The windows in your home are a portal to the outdoors, a way to let light in as you take in the view of your garden, yard or landscape. The last thing you would want to see is a sweaty window coated in a film of condensation.
Not only are windows coated in condensation unsightly, they also can be evidence of a more substantial air-quality problem inside your home. Fortunately, there’s several things you can try to resolve the problem.
What Causes Condensation on Windows
Condensation on the inside of windows is created by the moist warm air throughout your home mixing with the colder surface of your windows. It’s especially commonplace in the winter when it’s much cooler outside than it is within your home.
Inside Moisture vs. In Between Panes
When talking about condensation, it’s necessary to understand the distinction between moisture on the inside of your windows in comparison to moisture in between the windowpanes. One is an air-quality issue and the other is a window issue.
- Moisture within a window is created from the warm humid air inside your home condensing against the glass.
- Existing moisture you find between windowpanes is caused when the window seal breaks down and moisture slips between the two panes of glass, and at that point the window has to be repaired or replaced.
- Condensation in the windows isn’t a window issue and can instead be fixed by adjusting the humidity in your home. Different things cause humidity inside a home, like showers, cooking, bathing or even breathing.
Why Condensation on Windows Can Be an Issue
Though you might presume condensation in your windows is a cosmetic issue, it could also be a sign your home has high humidity. If this is in fact the case, water may also be condensing on window frames, cold walls or other surfaces. Even a thin film of water can cause wood surfaces to mildew or rot over time, promoting the growth of mildew or mold.
How to Reduce Humidity Inside Your Home
Thankfully there are numerous options for extracting moisture from the air in your home.
If you have a humidifier active inside your home – whether it be a small unit or a whole-house humidifier – lower it further so the humidity inside your home decreases.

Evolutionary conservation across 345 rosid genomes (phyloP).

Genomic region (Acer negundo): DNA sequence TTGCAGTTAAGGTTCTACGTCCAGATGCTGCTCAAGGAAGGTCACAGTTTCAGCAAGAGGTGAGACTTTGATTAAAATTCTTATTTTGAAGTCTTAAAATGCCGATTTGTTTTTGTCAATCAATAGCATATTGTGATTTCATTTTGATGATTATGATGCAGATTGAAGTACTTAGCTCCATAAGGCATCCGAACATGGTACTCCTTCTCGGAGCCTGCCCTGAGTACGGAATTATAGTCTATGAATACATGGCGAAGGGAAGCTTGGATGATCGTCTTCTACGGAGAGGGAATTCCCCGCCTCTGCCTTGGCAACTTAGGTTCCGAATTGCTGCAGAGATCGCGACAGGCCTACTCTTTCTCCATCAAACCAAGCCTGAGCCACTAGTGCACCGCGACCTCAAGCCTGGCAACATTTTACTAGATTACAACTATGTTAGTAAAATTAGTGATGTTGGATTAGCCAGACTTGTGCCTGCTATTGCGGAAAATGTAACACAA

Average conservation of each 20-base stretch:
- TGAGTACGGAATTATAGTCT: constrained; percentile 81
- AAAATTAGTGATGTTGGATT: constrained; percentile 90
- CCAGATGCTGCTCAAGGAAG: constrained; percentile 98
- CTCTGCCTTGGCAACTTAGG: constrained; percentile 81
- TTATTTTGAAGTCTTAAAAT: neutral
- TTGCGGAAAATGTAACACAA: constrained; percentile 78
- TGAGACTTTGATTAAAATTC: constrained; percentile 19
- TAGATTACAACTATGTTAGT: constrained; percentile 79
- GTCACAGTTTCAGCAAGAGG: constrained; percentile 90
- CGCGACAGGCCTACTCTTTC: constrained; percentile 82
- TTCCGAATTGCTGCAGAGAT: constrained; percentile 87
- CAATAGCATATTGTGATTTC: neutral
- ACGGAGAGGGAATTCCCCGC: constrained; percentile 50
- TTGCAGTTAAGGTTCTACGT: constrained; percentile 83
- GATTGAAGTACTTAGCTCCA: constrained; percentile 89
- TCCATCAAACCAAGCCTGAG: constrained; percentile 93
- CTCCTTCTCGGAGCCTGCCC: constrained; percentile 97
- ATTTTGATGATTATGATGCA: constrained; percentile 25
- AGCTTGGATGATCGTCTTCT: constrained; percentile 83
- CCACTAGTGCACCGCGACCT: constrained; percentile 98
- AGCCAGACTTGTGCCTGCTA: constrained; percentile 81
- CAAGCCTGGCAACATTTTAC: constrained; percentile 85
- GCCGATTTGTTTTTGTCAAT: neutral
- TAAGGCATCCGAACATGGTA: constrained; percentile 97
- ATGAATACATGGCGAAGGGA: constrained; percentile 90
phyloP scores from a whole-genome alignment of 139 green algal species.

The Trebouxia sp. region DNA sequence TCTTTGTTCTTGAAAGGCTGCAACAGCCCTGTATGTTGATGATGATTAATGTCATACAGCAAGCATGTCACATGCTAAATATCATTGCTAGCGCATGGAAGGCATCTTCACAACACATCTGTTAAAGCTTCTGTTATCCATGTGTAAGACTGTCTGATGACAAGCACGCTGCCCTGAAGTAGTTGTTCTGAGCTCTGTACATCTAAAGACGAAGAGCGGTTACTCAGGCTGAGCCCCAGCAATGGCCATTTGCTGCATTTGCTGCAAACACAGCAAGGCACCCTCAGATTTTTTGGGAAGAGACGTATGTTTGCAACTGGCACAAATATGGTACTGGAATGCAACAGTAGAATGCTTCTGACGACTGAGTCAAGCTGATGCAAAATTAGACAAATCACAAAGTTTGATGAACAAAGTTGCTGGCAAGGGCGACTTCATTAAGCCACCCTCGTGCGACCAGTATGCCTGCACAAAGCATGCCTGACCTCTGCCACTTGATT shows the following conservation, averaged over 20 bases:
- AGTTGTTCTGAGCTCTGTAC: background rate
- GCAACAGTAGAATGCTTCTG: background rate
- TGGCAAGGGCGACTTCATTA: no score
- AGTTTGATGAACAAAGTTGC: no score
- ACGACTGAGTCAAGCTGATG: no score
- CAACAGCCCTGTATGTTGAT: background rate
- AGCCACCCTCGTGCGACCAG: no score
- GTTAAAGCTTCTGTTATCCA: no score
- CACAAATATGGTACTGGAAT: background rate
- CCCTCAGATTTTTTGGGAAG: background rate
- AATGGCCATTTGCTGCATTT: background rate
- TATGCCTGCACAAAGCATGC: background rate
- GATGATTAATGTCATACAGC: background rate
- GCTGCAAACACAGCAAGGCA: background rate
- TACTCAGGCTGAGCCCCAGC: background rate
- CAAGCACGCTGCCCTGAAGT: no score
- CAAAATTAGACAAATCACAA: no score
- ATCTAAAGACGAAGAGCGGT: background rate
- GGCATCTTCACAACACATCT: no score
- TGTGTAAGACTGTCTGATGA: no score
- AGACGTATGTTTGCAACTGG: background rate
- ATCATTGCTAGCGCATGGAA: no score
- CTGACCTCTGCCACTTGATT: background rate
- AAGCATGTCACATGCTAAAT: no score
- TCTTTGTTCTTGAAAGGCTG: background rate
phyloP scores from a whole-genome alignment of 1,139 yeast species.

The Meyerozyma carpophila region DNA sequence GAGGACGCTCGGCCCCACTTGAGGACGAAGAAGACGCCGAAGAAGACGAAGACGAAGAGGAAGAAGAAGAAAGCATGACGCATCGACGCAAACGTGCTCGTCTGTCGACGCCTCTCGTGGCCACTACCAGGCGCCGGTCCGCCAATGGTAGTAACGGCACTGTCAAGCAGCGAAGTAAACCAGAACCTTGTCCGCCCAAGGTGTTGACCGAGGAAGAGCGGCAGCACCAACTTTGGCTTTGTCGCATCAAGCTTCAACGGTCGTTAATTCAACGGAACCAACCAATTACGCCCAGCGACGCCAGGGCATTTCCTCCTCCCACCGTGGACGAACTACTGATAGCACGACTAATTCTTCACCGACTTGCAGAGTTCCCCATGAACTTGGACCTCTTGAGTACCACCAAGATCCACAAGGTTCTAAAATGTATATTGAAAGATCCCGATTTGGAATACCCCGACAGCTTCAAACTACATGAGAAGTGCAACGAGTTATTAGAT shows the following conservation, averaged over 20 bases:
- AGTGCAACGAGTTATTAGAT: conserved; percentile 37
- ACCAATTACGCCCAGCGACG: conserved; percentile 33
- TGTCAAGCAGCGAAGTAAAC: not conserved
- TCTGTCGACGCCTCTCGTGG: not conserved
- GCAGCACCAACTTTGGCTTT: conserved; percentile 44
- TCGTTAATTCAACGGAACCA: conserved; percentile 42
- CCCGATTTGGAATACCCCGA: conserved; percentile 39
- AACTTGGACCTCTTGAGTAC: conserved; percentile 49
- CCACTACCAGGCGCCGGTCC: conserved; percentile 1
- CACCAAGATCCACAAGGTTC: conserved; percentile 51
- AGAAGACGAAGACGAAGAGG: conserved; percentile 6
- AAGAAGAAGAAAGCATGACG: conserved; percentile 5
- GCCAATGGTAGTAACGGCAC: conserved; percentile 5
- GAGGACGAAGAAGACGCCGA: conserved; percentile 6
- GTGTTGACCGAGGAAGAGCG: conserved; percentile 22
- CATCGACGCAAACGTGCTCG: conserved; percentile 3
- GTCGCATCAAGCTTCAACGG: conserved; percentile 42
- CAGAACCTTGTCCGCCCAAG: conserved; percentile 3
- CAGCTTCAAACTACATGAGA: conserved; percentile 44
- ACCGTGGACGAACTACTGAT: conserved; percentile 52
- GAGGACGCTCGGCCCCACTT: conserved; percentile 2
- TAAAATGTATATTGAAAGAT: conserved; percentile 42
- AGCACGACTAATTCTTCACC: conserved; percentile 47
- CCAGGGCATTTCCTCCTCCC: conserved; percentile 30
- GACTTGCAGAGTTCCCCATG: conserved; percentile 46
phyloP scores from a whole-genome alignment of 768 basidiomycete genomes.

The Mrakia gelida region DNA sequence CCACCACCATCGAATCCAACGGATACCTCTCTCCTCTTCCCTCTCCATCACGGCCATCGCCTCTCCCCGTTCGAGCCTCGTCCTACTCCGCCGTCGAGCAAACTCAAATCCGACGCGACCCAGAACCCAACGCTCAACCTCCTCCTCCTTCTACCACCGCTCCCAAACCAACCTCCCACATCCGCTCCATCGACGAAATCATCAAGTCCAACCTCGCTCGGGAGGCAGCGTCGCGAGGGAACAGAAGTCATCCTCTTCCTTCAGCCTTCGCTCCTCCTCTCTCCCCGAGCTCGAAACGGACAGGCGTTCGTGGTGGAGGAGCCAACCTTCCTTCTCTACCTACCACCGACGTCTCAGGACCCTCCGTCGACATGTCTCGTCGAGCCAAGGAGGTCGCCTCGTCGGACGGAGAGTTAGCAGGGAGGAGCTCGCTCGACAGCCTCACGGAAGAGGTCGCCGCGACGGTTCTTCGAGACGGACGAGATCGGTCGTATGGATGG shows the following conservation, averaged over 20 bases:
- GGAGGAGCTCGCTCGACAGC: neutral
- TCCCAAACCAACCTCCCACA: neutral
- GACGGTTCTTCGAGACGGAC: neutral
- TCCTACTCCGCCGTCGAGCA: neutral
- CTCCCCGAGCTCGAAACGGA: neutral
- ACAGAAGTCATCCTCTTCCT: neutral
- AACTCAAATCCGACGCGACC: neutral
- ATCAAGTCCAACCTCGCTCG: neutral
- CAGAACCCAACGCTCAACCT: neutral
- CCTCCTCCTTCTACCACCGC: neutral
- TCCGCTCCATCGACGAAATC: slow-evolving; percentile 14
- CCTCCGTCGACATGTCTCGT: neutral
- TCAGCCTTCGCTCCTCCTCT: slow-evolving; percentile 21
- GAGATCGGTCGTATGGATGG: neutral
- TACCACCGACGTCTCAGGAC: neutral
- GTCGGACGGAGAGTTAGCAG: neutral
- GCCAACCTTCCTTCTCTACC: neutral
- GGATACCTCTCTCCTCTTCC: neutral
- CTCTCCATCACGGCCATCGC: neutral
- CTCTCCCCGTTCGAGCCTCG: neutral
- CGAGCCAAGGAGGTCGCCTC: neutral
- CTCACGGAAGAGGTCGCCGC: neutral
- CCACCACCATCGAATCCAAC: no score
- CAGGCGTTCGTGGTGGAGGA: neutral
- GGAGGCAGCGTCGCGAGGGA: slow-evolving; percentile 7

If you don’t have a humidifier active and your home’s humidity level is higher than you prefer, consider purchasing a dehumidifier. While humidifiers put moisture in your home so the air doesn’t become too dry, a dehumidifier pulls excess moisture out of the air.
Compact, portable dehumidifiers can eliminate the water from an entire room. However, portable units require emptying out water trays and generally service a fairly small area. A whole-house dehumidifier will remove moisture from your entire home.
Whole-house dehumidifier systems are controlled by a humidistat, which allows you to specify a humidity level just as you would select a temperature on your thermostat. The unit will run immediately when the humidity level exceeds the set level. These systems work with your home’s HVAC system, so you will want to contact skilled professionals for whole-house dehumidifier installation Newark.
Additional Ways to Lower Condensation on Windows
- Exhaust fans. Installing exhaust fans in humidity hotspots including the bathroom, laundry room or above the kitchen range can help by drawing the warm, moist air from these spaces out of your home before it can elevate the humidity level across your home.
- Ceiling fans. Spinning ceiling fans can also keep air flowing inside the home so humid air doesn’t get stuck in one area.
- Opening up window treatments. Throwing open the blinds or drapes can decrease condensation by stopping the humid air from being stuck against the windowpane.
By reducing humidity across your home and circulating air throughout your home, you can enjoy clear, moisture-free windows even in the middle of the winter.